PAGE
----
Small modular reactors (SMRs) are nuclear fission reactors which are smaller than conventional reactors. The term “small” in the context of SMRs refers to design power output. As per the International Atomic Energy Association (IAEA) classification, small modular reactors are defined as reactors which produce power output of less than or equal to 300 MWe. It must be noted, most of the commercial reactors operating around the world are large reactors with power output ranging between 1000 MWe and 1600 MWe. The term “modular” in the context of SMRs refers to its scalability and to the ability to fabricate major components of the nuclear steam supply system (NSSS) in a factory environment and then transported to the site. Its scalability means that some of SMRs are to be deployed as multiple-module power plants.
SMR designs include:
- Light Water Reactors
- High Temperature Gas Cooled Reactors
- Liquid Metal Cooled Reactors
According to their promoters, its scalability, modularity, robust design and enhanced safety features of the SMR offers great advantages over large commercial reactors. It must be noted, this reactor design is currently (2018) at the stage of development, however their technology is similar to proven naval reactors.
SMRs have potential in expanding countries for enhancing the energy supply security both and embarking countries, which have inadequate infrastructure or less established grid system (not suited for large commercial reactors). However, SMRs have potential to become a key part of the energy mix even in developed countries that often face problems with the construction of large commercial reactors.
See more: ADVANCES IN SMALL MODULAR REACTOR TECHNOLOGY DEVELOPMENTS, a supplement to ARIS, IAEA, 2014.
Advantages and Disadvantages of Small Modular Reactors
Small modular reactors are very specific. Their size and modularity offer many advantages. On the other hand they have some disadvantages, which must be taken into account during decision making.
Enhanced safety and security
Lower thermal power of the reactor core, compact architecture and employment of passive concepts have the potential for enhanced safety and security compared to earlier designs and large commercial reactors. The passive safety systems are very important safety feature in the SMR. Therefore there is less reliance on active safety systems and additional pumps, as well as AC power for accident mitigation. These passive safety systems are able to dissipate heat even after loss of offsite power. The safety system incorporates an on-site water inventory which operates on natural forces (e.g., natural circulation). In reactor engineering, natural circulation is very desired phenomenon, since it is capable to provide reactor core cooling without coolant pumps, so that no moving parts could break down.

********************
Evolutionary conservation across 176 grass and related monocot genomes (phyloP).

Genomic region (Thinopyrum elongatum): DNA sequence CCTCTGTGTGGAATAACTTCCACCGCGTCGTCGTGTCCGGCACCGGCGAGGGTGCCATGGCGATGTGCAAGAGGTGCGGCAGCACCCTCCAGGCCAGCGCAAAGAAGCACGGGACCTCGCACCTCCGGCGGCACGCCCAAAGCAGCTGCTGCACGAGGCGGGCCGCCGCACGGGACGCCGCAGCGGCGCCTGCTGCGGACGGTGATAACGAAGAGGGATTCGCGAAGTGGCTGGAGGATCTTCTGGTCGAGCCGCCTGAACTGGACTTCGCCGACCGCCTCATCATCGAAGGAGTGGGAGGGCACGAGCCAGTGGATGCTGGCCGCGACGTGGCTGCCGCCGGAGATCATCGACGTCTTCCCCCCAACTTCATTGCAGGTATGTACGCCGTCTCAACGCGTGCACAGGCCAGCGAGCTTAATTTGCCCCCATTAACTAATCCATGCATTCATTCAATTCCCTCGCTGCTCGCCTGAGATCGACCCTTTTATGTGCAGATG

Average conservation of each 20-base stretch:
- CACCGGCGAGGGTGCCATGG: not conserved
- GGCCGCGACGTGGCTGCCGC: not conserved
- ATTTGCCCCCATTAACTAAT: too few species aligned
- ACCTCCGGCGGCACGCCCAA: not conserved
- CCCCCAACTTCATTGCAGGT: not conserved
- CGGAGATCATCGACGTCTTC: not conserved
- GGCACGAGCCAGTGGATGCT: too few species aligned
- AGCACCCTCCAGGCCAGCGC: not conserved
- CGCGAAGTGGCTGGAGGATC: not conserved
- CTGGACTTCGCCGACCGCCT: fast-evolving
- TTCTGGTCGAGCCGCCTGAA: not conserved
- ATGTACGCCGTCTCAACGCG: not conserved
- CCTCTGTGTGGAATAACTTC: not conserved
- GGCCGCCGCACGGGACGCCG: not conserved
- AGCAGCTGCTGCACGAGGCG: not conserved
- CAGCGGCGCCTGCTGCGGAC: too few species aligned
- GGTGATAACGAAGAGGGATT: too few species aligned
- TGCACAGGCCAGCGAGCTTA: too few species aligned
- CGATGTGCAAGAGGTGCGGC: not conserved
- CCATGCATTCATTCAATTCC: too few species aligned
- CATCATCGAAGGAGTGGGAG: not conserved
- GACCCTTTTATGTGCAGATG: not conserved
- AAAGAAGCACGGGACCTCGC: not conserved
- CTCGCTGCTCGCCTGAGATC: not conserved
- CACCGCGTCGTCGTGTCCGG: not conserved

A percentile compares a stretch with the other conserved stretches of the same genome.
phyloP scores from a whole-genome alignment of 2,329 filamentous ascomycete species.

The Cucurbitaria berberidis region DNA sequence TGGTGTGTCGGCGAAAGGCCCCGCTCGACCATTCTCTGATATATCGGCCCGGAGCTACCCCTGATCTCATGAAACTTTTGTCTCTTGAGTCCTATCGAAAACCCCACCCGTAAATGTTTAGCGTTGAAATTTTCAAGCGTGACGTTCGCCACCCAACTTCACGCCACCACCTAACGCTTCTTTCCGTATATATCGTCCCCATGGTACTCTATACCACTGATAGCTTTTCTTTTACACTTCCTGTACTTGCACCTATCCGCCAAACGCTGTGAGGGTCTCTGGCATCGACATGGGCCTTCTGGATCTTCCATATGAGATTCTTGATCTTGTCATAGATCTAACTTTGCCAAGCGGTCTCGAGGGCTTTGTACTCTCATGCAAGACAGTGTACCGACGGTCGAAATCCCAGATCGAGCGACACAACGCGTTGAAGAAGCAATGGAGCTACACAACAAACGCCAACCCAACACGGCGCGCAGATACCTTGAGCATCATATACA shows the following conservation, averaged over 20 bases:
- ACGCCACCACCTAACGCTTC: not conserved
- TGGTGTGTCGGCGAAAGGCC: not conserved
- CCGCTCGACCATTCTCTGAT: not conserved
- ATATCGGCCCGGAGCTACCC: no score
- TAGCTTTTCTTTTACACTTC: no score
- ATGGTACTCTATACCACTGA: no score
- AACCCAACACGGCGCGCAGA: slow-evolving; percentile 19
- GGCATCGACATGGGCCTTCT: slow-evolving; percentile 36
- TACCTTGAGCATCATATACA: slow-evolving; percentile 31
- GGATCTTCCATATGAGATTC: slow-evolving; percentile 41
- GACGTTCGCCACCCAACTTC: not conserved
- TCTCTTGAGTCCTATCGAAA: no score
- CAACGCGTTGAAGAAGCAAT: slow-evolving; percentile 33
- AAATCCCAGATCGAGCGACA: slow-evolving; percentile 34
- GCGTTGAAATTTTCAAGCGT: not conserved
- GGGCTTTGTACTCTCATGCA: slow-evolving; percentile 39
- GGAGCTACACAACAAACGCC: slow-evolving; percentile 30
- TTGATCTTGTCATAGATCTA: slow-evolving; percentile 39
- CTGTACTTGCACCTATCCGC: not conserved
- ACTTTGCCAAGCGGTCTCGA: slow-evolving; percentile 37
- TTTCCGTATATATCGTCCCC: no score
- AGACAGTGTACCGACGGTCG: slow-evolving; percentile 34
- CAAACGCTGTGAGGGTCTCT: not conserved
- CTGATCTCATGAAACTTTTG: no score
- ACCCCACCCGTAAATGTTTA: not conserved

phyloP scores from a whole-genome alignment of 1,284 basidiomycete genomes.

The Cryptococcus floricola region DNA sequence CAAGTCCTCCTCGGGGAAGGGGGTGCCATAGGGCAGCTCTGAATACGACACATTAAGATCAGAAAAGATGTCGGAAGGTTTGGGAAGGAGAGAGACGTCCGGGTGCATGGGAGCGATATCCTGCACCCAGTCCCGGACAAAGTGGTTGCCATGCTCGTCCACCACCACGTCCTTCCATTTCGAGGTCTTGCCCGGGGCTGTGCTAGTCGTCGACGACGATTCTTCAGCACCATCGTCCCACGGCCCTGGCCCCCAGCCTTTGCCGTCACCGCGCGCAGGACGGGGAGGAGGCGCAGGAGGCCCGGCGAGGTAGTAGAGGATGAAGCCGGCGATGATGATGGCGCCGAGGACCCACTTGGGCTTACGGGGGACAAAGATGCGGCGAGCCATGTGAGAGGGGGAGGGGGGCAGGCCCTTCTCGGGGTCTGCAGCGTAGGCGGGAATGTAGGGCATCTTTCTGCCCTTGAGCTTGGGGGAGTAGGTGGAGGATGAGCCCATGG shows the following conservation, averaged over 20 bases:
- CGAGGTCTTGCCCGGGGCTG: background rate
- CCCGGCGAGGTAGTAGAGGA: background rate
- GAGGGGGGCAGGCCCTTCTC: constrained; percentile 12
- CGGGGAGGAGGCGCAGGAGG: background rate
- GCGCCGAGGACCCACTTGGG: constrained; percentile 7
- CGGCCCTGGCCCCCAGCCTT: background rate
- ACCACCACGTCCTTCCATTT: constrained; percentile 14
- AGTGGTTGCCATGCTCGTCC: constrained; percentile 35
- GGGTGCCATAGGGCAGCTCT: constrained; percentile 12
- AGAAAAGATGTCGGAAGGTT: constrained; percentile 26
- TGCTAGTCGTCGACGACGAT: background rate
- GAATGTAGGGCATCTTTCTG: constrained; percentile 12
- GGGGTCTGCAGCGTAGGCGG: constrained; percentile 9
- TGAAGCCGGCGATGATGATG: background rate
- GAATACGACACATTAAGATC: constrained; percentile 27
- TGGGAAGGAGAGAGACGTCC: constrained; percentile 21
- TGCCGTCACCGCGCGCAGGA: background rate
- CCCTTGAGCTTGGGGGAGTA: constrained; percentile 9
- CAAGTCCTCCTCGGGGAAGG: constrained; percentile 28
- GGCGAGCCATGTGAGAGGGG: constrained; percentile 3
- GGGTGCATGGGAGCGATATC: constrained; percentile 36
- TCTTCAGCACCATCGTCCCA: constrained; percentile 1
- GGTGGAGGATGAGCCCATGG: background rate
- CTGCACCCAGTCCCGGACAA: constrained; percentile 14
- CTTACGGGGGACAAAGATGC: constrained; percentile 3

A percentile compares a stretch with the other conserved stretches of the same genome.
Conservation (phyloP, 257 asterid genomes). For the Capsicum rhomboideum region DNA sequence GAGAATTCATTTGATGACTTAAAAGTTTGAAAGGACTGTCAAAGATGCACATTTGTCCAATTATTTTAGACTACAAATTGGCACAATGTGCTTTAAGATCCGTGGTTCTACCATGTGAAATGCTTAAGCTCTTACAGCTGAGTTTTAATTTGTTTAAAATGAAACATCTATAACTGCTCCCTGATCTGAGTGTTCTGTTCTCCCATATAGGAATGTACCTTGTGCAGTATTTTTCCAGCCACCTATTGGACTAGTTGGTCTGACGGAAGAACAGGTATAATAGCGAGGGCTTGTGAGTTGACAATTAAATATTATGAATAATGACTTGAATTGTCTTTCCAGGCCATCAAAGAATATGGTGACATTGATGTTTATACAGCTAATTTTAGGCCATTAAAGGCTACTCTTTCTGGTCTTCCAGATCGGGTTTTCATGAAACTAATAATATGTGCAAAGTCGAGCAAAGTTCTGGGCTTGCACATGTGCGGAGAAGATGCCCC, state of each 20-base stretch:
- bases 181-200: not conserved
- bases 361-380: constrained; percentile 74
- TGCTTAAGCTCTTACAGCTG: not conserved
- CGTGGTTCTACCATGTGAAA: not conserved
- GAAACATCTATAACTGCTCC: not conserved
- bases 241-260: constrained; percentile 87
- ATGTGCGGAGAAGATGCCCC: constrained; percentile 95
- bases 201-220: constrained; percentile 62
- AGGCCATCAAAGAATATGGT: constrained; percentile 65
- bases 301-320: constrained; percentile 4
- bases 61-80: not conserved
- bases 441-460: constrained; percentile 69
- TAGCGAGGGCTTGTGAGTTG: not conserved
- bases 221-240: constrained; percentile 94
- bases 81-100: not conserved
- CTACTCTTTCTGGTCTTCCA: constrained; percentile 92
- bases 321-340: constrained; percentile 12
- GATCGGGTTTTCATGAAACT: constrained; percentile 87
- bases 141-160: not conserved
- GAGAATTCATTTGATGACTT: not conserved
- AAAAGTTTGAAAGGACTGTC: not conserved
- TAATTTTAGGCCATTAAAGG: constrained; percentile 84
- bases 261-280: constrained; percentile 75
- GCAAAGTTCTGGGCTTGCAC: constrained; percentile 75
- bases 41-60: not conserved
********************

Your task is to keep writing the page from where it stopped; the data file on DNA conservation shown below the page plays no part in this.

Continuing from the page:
As was written, the term “modular” in the context of SMRs refers to its scalability and to the ability to fabricate major components of the nuclear steam supply system (NSSS) in a factory environment and then transported to the site. This can help limit the on-site preparation and also reduce the construction time. This is very important, since the lengthy construction times are one of key problems of the larger units. Moreover, the in-factory fabrication and completation of major parts of the nuclear steam supply system can also facilitate implementation of higher quality standards (e.g., inspections of welds).
Construction time and financing
Size, construction efficiency and passive safety systems (requiring less redundancy) can reduce a nuclear plant owner’s capital investment due to the lower plant capital cost. In-factory fabrication of major components of nuclear steam supply system can significantly reduce the on-site preparation and also reduce the construction time. This in turn can lead to easier financing compared to that for larger plants.
Most of the economic benefits (especially lower capital cost) stated are valid for n-th unit produced. In order to achieve these economic benefits, large-scale production of SMRs and initial orders for tens of units is required.
One of very important barriers is licensing of new reactor designs. For example, in regulating the design, siting, construction, and operation of new commercial nuclear power facilities, the NRC currently employs a combination of regulatory requirements, licensing, and oversight. Historically, the licensing process was developed for large commercial reactors. The licensing process for new reactor designs is a lengthy and costly process.